Paul Krugman plays nice for a change, goes philosophical

The Pulitzer Prize winning columnist details how a 14th-century Islamic philosopher can explain Microsoft's decline

By Alex Halperin

Published August 26, 2013 11:45AM (EDT)

Nobel Prize winning economist Paul Krugman                                                            (Reuters/Brendan Mcdermid)
Nobel Prize winning economist Paul Krugman (Reuters/Brendan Mcdermid)

Summer has officially lasted too long.

Over at the New York Times, spunky liberal Paul Krugman takes a break from eviscerating Republicans to write a mellow, perhaps even Brooksiancolumn which applies the wisdom of an obscure academic to a field that academic knew nothing about. In this case the scholar is "Ibn Khaldun," a 14th-century Islamic philosopher who basically invented what we would now call the social sciences." Khaldun, Krugman thinks, can explain Microsoft's decline:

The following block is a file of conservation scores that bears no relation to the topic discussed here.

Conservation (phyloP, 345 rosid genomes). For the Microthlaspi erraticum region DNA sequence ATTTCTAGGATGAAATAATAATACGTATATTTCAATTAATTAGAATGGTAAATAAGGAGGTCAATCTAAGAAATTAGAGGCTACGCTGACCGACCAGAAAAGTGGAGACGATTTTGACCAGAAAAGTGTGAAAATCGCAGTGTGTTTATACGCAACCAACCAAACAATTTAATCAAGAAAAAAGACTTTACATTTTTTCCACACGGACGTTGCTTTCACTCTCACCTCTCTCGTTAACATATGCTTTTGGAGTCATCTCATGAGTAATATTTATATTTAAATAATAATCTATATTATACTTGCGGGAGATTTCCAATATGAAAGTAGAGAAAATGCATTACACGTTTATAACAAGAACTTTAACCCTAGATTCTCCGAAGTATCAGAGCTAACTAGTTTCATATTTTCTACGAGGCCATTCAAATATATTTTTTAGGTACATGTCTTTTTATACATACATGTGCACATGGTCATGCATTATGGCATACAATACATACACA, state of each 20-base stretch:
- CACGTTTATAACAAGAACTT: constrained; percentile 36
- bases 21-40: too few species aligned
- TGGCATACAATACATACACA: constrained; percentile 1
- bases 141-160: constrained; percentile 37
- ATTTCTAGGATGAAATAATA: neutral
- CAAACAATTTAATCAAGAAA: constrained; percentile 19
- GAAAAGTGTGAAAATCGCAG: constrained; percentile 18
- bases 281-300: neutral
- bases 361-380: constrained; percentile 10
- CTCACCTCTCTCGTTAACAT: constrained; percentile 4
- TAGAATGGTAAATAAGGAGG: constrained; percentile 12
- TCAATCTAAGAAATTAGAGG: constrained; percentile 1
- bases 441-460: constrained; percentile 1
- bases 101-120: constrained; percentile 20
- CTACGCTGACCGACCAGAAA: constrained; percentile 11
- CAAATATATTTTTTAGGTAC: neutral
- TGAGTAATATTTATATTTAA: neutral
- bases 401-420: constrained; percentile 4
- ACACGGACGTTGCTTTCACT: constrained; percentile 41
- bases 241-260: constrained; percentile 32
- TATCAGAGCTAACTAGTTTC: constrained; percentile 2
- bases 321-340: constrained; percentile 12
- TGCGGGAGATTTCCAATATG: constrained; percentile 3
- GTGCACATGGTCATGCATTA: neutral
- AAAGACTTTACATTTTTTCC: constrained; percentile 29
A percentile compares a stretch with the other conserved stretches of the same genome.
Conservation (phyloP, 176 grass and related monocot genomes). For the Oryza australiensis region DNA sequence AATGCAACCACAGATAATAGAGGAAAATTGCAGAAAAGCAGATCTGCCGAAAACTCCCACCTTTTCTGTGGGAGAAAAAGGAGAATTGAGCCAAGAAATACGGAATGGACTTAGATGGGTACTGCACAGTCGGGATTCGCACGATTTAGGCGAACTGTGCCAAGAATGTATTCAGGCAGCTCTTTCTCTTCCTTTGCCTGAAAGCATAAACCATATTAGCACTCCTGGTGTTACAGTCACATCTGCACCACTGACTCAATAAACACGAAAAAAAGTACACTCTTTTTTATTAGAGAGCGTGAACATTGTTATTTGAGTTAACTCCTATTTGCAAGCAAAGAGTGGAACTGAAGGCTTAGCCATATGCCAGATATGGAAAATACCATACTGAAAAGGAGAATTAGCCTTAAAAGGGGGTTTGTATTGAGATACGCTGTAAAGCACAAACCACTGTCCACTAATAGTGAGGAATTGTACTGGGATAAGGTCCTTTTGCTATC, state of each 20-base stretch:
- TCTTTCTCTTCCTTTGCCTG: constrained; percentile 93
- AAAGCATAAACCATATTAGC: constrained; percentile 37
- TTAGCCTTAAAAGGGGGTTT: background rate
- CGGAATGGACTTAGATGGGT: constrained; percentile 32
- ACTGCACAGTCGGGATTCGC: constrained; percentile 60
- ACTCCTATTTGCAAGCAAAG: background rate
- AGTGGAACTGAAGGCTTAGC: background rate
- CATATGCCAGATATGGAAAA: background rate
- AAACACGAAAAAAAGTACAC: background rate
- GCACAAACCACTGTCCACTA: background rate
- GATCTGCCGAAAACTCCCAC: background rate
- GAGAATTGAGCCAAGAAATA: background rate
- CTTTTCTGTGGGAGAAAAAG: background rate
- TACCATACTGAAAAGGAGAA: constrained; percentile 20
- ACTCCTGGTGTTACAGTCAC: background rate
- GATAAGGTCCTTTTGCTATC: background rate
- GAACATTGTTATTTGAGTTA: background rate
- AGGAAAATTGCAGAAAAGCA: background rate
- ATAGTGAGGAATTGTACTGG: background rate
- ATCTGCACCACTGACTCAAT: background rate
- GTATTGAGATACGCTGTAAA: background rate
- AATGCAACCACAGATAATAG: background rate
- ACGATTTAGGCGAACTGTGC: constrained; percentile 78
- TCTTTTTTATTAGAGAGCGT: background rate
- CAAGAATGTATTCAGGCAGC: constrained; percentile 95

Desert tribesmen, he argued, always have more courage and social cohesion than settled, civilized folk, so every once in a while they will sweep in and conquer lands whose rulers have become corrupt and complacent. They create a new dynasty — and, over time, become corrupt and complacent themselves, ready to be overrun by a new set of barbarians.

I don’t think it’s much of a stretch to apply this story to Microsoft, a company that did so well with its operating-system monopoly that it lost focus, while Apple — still wandering in the wilderness after all those years — was alert to new opportunities. And so the barbarians swept in from the desert.

Sometimes, by the way, barbarians are invited in by a domestic faction seeking a shake-up. This may be what’s happening at Yahoo: Marissa Mayer doesn’t look much like a fierce Bedouin chieftain, but she’s arguably filling the same functional role.

Anyway, the funny thing is that Apple’s position in mobile devices now bears a strong resemblance to Microsoft’s former position in operating systems. True, Apple produces high-quality products. But they are, by most accounts, little if any better than those of rivals, while selling at premium prices.

Yeah, sure, why not. But didn't a conservative say something stupid this weekend?

Alex Halperin

Alex Halperin is news editor at Salon. You can follow him on Twitter @alexhalperin.

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Apple Business Microsoft Paul Krugman Technology